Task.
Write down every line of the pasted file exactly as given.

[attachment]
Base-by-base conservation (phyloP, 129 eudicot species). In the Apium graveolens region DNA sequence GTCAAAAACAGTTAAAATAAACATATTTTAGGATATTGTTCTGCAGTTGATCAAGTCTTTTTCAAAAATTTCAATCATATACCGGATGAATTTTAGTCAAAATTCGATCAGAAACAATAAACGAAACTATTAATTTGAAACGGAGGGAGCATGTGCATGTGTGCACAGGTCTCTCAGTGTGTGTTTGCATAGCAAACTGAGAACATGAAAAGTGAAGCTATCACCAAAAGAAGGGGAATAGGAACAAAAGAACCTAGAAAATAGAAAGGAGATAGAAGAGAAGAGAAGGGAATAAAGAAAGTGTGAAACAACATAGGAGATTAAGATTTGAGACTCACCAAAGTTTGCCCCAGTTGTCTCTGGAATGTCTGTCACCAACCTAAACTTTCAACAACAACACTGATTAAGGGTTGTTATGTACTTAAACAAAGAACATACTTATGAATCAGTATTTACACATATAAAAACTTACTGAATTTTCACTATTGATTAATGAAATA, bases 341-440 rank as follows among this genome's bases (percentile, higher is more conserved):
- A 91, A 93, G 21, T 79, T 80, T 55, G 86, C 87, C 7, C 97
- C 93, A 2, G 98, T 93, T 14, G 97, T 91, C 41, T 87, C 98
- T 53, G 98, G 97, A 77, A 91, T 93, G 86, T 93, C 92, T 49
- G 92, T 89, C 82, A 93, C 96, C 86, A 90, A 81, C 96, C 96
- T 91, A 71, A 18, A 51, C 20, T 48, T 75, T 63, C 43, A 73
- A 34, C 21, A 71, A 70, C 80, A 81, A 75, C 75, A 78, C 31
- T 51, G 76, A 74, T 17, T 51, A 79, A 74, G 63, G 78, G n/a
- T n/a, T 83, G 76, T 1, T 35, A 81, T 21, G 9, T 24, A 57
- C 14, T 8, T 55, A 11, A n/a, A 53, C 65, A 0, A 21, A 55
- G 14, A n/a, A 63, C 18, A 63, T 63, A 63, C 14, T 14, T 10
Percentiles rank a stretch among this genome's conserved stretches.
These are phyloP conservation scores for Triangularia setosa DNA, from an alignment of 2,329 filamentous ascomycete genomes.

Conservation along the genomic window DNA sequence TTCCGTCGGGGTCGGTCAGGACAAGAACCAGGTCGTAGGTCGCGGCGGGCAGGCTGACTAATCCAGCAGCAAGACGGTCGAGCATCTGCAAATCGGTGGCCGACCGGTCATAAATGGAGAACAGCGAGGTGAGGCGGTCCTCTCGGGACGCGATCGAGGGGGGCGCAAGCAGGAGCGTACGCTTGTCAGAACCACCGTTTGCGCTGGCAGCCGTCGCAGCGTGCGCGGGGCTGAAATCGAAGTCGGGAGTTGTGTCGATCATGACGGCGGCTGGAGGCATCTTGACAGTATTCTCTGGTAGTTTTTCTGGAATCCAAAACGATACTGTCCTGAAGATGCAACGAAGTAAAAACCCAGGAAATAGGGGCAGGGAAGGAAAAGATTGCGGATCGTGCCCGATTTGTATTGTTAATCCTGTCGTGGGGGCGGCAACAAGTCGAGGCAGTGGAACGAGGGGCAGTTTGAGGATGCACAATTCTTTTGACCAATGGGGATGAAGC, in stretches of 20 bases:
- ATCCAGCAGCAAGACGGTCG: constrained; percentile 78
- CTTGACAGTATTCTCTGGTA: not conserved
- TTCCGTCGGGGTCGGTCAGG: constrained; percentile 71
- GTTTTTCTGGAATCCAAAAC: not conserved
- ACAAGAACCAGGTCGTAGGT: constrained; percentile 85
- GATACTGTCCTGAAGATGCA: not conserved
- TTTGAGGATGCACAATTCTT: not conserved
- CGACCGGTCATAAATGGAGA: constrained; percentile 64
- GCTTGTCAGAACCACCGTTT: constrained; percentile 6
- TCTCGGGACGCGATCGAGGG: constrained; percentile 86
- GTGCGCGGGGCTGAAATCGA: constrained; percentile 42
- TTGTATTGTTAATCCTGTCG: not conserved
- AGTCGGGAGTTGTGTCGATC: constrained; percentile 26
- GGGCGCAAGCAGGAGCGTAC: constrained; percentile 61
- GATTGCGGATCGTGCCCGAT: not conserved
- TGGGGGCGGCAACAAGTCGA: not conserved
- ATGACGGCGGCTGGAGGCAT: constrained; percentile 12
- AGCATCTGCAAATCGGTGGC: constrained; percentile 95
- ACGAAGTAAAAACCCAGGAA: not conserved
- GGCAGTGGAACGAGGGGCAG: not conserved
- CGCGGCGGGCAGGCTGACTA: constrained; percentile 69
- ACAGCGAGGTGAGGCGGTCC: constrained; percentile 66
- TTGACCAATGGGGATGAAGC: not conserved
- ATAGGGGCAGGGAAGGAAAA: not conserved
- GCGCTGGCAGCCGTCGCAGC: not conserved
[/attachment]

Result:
Base-by-base conservation (phyloP, 129 eudicot species). In the Apium graveolens region DNA sequence GTCAAAAACAGTTAAAATAAACATATTTTAGGATATTGTTCTGCAGTTGATCAAGTCTTTTTCAAAAATTTCAATCATATACCGGATGAATTTTAGTCAAAATTCGATCAGAAACAATAAACGAAACTATTAATTTGAAACGGAGGGAGCATGTGCATGTGTGCACAGGTCTCTCAGTGTGTGTTTGCATAGCAAACTGAGAACATGAAAAGTGAAGCTATCACCAAAAGAAGGGGAATAGGAACAAAAGAACCTAGAAAATAGAAAGGAGATAGAAGAGAAGAGAAGGGAATAAAGAAAGTGTGAAACAACATAGGAGATTAAGATTTGAGACTCACCAAAGTTTGCCCCAGTTGTCTCTGGAATGTCTGTCACCAACCTAAACTTTCAACAACAACACTGATTAAGGGTTGTTATGTACTTAAACAAAGAACATACTTATGAATCAGTATTTACACATATAAAAACTTACTGAATTTTCACTATTGATTAATGAAATA, bases 341-440 rank as follows among this genome's bases (percentile, higher is more conserved):
- A 91, A 93, G 21, T 79, T 80, T 55, G 86, C 87, C 7, C 97
- C 93, A 2, G 98, T 93, T 14, G 97, T 91, C 41, T 87, C 98
- T 53, G 98, G 97, A 77, A 91, T 93, G 86, T 93, C 92, T 49
- G 92, T 89, C 82, A 93, C 96, C 86, A 90, A 81, C 96, C 96
- T 91, A 71, A 18, A 51, C 20, T 48, T 75, T 63, C 43, A 73
- A 34, C 21, A 71, A 70, C 80, A 81, A 75, C 75, A 78, C 31
- T 51, G 76, A 74, T 17, T 51, A 79, A 74, G 63, G 78, G n/a
- T n/a, T 83, G 76, T 1, T 35, A 81, T 21, G 9, T 24, A 57
- C 14, T 8, T 55, A 11, A n/a, A 53, C 65, A 0, A 21, A 55
- G 14, A n/a, A 63, C 18, A 63, T 63, A 63, C 14, T 14, T 10
Percentiles rank a stretch among this genome's conserved stretches.
These are phyloP conservation scores for Triangularia setosa DNA, from an alignment of 2,329 filamentous ascomycete genomes.

Conservation along the genomic window DNA sequence TTCCGTCGGGGTCGGTCAGGACAAGAACCAGGTCGTAGGTCGCGGCGGGCAGGCTGACTAATCCAGCAGCAAGACGGTCGAGCATCTGCAAATCGGTGGCCGACCGGTCATAAATGGAGAACAGCGAGGTGAGGCGGTCCTCTCGGGACGCGATCGAGGGGGGCGCAAGCAGGAGCGTACGCTTGTCAGAACCACCGTTTGCGCTGGCAGCCGTCGCAGCGTGCGCGGGGCTGAAATCGAAGTCGGGAGTTGTGTCGATCATGACGGCGGCTGGAGGCATCTTGACAGTATTCTCTGGTAGTTTTTCTGGAATCCAAAACGATACTGTCCTGAAGATGCAACGAAGTAAAAACCCAGGAAATAGGGGCAGGGAAGGAAAAGATTGCGGATCGTGCCCGATTTGTATTGTTAATCCTGTCGTGGGGGCGGCAACAAGTCGAGGCAGTGGAACGAGGGGCAGTTTGAGGATGCACAATTCTTTTGACCAATGGGGATGAAGC, in stretches of 20 bases:
- ATCCAGCAGCAAGACGGTCG: constrained; percentile 78
- CTTGACAGTATTCTCTGGTA: not conserved
- TTCCGTCGGGGTCGGTCAGG: constrained; percentile 71
- GTTTTTCTGGAATCCAAAAC: not conserved
- ACAAGAACCAGGTCGTAGGT: constrained; percentile 85
- GATACTGTCCTGAAGATGCA: not conserved
- TTTGAGGATGCACAATTCTT: not conserved
- CGACCGGTCATAAATGGAGA: constrained; percentile 64
- GCTTGTCAGAACCACCGTTT: constrained; percentile 6
- TCTCGGGACGCGATCGAGGG: constrained; percentile 86
- GTGCGCGGGGCTGAAATCGA: constrained; percentile 42
- TTGTATTGTTAATCCTGTCG: not conserved
- AGTCGGGAGTTGTGTCGATC: constrained; percentile 26
- GGGCGCAAGCAGGAGCGTAC: constrained; percentile 61
- GATTGCGGATCGTGCCCGAT: not conserved
- TGGGGGCGGCAACAAGTCGA: not conserved
- ATGACGGCGGCTGGAGGCAT: constrained; percentile 12
- AGCATCTGCAAATCGGTGGC: constrained; percentile 95
- ACGAAGTAAAAACCCAGGAA: not conserved
- GGCAGTGGAACGAGGGGCAG: not conserved
- CGCGGCGGGCAGGCTGACTA: constrained; percentile 69
- ACAGCGAGGTGAGGCGGTCC: constrained; percentile 66
- TTGACCAATGGGGATGAAGC: not conserved
- ATAGGGGCAGGGAAGGAAAA: not conserved
- GCGCTGGCAGCCGTCGCAGC: not conserved